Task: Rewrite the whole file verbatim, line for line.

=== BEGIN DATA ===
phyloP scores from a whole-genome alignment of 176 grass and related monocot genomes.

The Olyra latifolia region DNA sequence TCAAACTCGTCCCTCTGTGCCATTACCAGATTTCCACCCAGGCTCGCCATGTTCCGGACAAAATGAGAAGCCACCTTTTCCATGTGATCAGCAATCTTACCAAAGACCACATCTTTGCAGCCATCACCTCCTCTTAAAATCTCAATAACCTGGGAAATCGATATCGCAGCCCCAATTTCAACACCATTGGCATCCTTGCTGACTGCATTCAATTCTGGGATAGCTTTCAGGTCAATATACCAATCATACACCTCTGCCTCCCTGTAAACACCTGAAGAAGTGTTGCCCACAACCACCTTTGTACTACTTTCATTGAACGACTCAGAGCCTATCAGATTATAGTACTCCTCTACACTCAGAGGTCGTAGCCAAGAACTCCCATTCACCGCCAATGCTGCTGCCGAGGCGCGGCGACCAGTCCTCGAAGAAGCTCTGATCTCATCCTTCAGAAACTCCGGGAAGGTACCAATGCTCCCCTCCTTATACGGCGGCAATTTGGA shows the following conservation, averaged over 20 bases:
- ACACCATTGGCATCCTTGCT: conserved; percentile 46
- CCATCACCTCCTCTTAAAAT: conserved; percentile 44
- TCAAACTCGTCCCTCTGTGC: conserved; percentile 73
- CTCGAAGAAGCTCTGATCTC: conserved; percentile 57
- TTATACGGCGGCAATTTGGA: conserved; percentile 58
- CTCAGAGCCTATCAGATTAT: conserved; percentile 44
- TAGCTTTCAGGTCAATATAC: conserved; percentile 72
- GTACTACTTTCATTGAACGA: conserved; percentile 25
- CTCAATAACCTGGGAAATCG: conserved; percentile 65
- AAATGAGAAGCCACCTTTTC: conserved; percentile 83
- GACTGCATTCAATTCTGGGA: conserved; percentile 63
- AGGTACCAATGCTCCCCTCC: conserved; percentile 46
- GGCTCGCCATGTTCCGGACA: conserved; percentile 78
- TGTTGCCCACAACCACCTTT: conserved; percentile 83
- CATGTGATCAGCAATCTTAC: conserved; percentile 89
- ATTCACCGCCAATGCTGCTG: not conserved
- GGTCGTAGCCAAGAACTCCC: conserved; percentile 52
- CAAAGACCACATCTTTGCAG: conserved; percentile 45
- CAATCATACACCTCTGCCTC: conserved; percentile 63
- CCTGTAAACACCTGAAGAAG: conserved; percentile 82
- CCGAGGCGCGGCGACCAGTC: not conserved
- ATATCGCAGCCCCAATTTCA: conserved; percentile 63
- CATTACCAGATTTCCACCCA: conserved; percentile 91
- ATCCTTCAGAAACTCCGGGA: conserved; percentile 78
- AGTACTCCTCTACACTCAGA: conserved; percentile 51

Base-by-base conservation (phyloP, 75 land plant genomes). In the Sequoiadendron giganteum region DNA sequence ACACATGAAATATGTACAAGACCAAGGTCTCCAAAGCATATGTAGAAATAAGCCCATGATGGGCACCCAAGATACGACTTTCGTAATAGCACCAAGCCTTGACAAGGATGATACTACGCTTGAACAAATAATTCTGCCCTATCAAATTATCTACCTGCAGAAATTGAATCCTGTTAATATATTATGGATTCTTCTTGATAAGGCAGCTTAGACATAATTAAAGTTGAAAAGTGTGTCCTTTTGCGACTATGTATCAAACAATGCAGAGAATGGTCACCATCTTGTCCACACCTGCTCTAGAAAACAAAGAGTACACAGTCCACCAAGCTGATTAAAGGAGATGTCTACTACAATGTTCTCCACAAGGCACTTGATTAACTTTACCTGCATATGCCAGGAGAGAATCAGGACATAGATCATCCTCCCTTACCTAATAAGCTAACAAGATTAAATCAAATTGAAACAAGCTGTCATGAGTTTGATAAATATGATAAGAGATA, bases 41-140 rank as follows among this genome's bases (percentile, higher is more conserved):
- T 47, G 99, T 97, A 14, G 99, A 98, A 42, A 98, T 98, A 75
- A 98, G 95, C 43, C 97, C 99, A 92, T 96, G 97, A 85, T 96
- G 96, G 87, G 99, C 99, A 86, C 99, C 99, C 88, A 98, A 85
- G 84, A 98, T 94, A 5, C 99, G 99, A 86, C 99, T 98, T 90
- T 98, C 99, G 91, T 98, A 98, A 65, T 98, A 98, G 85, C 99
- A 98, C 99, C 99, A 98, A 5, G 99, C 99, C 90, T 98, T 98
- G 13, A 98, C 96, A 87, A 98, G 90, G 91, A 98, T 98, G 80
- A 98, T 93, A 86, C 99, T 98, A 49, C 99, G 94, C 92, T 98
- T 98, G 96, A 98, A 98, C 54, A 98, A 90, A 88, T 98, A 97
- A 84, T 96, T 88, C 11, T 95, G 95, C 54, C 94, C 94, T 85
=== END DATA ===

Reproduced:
phyloP scores from a whole-genome alignment of 176 grass and related monocot genomes.

The Olyra latifolia region DNA sequence TCAAACTCGTCCCTCTGTGCCATTACCAGATTTCCACCCAGGCTCGCCATGTTCCGGACAAAATGAGAAGCCACCTTTTCCATGTGATCAGCAATCTTACCAAAGACCACATCTTTGCAGCCATCACCTCCTCTTAAAATCTCAATAACCTGGGAAATCGATATCGCAGCCCCAATTTCAACACCATTGGCATCCTTGCTGACTGCATTCAATTCTGGGATAGCTTTCAGGTCAATATACCAATCATACACCTCTGCCTCCCTGTAAACACCTGAAGAAGTGTTGCCCACAACCACCTTTGTACTACTTTCATTGAACGACTCAGAGCCTATCAGATTATAGTACTCCTCTACACTCAGAGGTCGTAGCCAAGAACTCCCATTCACCGCCAATGCTGCTGCCGAGGCGCGGCGACCAGTCCTCGAAGAAGCTCTGATCTCATCCTTCAGAAACTCCGGGAAGGTACCAATGCTCCCCTCCTTATACGGCGGCAATTTGGA shows the following conservation, averaged over 20 bases:
- ACACCATTGGCATCCTTGCT: conserved; percentile 46
- CCATCACCTCCTCTTAAAAT: conserved; percentile 44
- TCAAACTCGTCCCTCTGTGC: conserved; percentile 73
- CTCGAAGAAGCTCTGATCTC: conserved; percentile 57
- TTATACGGCGGCAATTTGGA: conserved; percentile 58
- CTCAGAGCCTATCAGATTAT: conserved; percentile 44
- TAGCTTTCAGGTCAATATAC: conserved; percentile 72
- GTACTACTTTCATTGAACGA: conserved; percentile 25
- CTCAATAACCTGGGAAATCG: conserved; percentile 65
- AAATGAGAAGCCACCTTTTC: conserved; percentile 83
- GACTGCATTCAATTCTGGGA: conserved; percentile 63
- AGGTACCAATGCTCCCCTCC: conserved; percentile 46
- GGCTCGCCATGTTCCGGACA: conserved; percentile 78
- TGTTGCCCACAACCACCTTT: conserved; percentile 83
- CATGTGATCAGCAATCTTAC: conserved; percentile 89
- ATTCACCGCCAATGCTGCTG: not conserved
- GGTCGTAGCCAAGAACTCCC: conserved; percentile 52
- CAAAGACCACATCTTTGCAG: conserved; percentile 45
- CAATCATACACCTCTGCCTC: conserved; percentile 63
- CCTGTAAACACCTGAAGAAG: conserved; percentile 82
- CCGAGGCGCGGCGACCAGTC: not conserved
- ATATCGCAGCCCCAATTTCA: conserved; percentile 63
- CATTACCAGATTTCCACCCA: conserved; percentile 91
- ATCCTTCAGAAACTCCGGGA: conserved; percentile 78
- AGTACTCCTCTACACTCAGA: conserved; percentile 51

Base-by-base conservation (phyloP, 75 land plant genomes). In the Sequoiadendron giganteum region DNA sequence ACACATGAAATATGTACAAGACCAAGGTCTCCAAAGCATATGTAGAAATAAGCCCATGATGGGCACCCAAGATACGACTTTCGTAATAGCACCAAGCCTTGACAAGGATGATACTACGCTTGAACAAATAATTCTGCCCTATCAAATTATCTACCTGCAGAAATTGAATCCTGTTAATATATTATGGATTCTTCTTGATAAGGCAGCTTAGACATAATTAAAGTTGAAAAGTGTGTCCTTTTGCGACTATGTATCAAACAATGCAGAGAATGGTCACCATCTTGTCCACACCTGCTCTAGAAAACAAAGAGTACACAGTCCACCAAGCTGATTAAAGGAGATGTCTACTACAATGTTCTCCACAAGGCACTTGATTAACTTTACCTGCATATGCCAGGAGAGAATCAGGACATAGATCATCCTCCCTTACCTAATAAGCTAACAAGATTAAATCAAATTGAAACAAGCTGTCATGAGTTTGATAAATATGATAAGAGATA, bases 41-140 rank as follows among this genome's bases (percentile, higher is more conserved):
- T 47, G 99, T 97, A 14, G 99, A 98, A 42, A 98, T 98, A 75
- A 98, G 95, C 43, C 97, C 99, A 92, T 96, G 97, A 85, T 96
- G 96, G 87, G 99, C 99, A 86, C 99, C 99, C 88, A 98, A 85
- G 84, A 98, T 94, A 5, C 99, G 99, A 86, C 99, T 98, T 90
- T 98, C 99, G 91, T 98, A 98, A 65, T 98, A 98, G 85, C 99
- A 98, C 99, C 99, A 98, A 5, G 99, C 99, C 90, T 98, T 98
- G 13, A 98, C 96, A 87, A 98, G 90, G 91, A 98, T 98, G 80
- A 98, T 93, A 86, C 99, T 98, A 49, C 99, G 94, C 92, T 98
- T 98, G 96, A 98, A 98, C 54, A 98, A 90, A 88, T 98, A 97
- A 84, T 96, T 88, C 11, T 95, G 95, C 54, C 94, C 94, T 85